Velvet worm

Discovery of Mt Canobolas’ Unique Biodiversity

It is only in the last 20 years that Mt Canobolas has started to give up its secrets in earnest, although there were earlier clues uncovered by pioneering botanists like JH Maiden, NSW Government Botanist and Director of the Sydney Botanic Gardens at the turn of the 20th Century, and WE (Bill) Giles, keen local amateur botanist and forestry worker. Maiden identified the distinctiveness of the Vulnerable Canobolas Candlebark in 1917 and Giles discovered the Critically Endangered Canobolas Mintbush in the 1940s. It was not until 1991 that the Canobolas Candlebark was named scientifically and the Canobolas Mintbush was formally named only in 2015.

One unique invertebrate, the Mount Canobolas Velvet Worm, was described in 1995. Velvet worms are living fossils, with likely ancestors dating back 500 m years to the Cambrian period in the fossil record.

Research in the SCA accelerated in the 21st Century with the sudden realisation that Mt Canobolas was home to much unique biodiversity. Professor Jack Elix and Dr Patrick McCarthy from the Australian National University described four new endemic species of lichens from the mountain in 2014 and 2016, and discovered two others known from the mountain and only one other place in Australia. Mt Canobolas is a nationally significant hotspot of lichen diversity.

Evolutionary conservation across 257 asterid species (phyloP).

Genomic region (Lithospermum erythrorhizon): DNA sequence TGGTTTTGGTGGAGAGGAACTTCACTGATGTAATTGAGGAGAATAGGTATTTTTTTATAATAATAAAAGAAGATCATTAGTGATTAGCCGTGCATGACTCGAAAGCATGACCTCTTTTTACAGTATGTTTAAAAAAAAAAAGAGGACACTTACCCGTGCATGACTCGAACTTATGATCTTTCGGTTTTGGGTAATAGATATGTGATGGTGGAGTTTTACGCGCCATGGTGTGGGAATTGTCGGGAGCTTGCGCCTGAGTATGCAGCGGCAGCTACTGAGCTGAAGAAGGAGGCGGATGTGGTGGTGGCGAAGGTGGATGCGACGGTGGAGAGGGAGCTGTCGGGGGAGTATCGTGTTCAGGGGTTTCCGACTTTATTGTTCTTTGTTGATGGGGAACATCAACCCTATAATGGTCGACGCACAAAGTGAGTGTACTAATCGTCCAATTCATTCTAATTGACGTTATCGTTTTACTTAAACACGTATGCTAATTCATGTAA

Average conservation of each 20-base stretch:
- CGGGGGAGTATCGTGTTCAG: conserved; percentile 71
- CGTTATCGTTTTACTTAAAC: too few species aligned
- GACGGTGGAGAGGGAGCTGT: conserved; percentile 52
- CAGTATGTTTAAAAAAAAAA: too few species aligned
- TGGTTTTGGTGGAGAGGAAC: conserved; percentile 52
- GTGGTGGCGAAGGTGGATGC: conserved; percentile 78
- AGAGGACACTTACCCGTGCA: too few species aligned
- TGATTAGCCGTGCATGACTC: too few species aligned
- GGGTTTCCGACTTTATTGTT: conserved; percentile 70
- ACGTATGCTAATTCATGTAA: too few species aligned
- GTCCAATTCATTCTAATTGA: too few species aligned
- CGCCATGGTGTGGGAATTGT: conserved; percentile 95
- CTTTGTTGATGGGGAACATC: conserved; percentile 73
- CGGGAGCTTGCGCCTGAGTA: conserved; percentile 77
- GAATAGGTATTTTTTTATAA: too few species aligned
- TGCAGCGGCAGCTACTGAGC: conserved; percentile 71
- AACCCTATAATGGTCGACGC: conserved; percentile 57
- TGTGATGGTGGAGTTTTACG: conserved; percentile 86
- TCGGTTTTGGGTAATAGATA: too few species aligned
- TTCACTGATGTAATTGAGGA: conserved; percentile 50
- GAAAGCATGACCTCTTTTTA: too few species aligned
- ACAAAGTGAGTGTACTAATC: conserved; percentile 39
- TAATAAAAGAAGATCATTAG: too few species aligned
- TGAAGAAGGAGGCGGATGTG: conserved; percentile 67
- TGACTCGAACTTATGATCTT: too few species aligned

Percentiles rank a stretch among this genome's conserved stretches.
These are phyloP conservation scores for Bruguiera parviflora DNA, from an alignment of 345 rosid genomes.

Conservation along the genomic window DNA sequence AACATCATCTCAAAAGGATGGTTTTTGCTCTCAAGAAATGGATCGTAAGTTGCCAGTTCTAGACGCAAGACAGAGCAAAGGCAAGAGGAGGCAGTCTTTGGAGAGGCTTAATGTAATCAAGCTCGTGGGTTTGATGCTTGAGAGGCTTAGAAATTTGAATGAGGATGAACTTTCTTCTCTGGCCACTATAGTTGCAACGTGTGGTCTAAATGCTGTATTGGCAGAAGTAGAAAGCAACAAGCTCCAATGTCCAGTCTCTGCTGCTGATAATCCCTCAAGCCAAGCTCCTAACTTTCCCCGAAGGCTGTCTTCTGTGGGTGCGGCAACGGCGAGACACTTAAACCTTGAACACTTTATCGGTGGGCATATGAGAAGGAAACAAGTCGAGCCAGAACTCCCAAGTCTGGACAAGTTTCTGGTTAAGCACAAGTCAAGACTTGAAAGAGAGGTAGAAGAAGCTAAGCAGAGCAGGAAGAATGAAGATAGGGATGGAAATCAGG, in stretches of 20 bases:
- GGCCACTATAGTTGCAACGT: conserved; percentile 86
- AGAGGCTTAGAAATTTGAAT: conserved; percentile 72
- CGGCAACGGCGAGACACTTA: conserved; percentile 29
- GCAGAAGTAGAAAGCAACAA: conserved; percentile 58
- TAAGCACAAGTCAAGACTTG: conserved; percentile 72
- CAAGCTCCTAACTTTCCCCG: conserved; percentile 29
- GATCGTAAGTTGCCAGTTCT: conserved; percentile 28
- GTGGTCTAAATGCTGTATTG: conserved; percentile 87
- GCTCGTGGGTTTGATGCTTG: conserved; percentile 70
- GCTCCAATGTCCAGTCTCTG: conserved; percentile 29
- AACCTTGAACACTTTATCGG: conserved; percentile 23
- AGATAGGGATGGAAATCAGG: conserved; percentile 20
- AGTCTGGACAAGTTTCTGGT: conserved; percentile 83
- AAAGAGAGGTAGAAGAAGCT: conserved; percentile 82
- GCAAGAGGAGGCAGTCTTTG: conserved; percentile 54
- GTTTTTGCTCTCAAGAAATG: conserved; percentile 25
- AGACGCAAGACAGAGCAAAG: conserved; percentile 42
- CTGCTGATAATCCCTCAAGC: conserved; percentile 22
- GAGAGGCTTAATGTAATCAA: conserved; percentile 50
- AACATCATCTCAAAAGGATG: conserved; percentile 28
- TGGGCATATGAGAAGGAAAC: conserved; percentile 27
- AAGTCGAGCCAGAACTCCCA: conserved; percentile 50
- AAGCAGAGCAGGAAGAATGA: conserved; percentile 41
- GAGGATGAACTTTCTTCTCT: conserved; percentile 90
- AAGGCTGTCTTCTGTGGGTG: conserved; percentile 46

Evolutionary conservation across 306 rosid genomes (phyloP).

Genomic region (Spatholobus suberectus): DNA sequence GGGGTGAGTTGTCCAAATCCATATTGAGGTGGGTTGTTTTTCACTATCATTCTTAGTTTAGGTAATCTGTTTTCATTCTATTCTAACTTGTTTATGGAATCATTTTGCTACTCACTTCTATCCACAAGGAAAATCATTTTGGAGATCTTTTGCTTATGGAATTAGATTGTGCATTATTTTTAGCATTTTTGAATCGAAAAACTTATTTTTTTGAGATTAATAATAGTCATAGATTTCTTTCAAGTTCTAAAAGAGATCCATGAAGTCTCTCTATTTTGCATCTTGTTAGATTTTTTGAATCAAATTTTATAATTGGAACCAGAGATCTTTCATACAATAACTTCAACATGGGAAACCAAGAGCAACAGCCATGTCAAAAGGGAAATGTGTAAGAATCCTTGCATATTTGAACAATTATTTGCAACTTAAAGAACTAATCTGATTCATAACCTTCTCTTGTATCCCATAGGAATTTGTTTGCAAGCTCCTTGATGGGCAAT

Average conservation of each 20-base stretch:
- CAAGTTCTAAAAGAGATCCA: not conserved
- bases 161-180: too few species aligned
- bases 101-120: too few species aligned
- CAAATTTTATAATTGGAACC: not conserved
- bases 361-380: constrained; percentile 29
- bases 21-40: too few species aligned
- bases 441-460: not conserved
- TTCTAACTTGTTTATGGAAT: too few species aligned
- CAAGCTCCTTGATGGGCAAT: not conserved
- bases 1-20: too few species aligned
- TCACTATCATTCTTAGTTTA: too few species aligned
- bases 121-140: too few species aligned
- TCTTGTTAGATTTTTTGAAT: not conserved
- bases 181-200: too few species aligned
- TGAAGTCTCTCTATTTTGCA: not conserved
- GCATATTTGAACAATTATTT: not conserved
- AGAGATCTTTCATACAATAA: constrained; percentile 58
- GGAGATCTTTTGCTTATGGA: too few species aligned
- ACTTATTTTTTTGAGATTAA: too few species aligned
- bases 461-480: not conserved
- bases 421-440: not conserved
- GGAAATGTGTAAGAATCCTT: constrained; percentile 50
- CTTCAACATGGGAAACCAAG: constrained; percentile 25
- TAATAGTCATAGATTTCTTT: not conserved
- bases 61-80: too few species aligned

David Jones, formerly of the CSIRO Centre for Biodiversity Research and Australia’s leading orchid expert, described two new endemic orchid species, the Pink Spider Orchid and the Canobolas Leek Orchid, from Mt Canobolas in 2019. Professor Jeremy Bruhl of the University of New England and his students have identified four new flowering plant species, a Starbush, an Urn Heath, a Bulbine Lily and a Phebalium, that will be formally described in coming years.

So far, we know of at least 12 endemic species that occur on Mt Canobolas and nowhere else.

How many more?

The exploration of the Mt Canobolas’s biodiversity is in its infancy. Most of its flora and fauna has yet to be studied in detail. Accordingly, it is highly likely that other unique endemic species are present and it is impossible to guess how many.


Say No to Mountain Bike Tracks in Mt Canobolas State Conservation Area!


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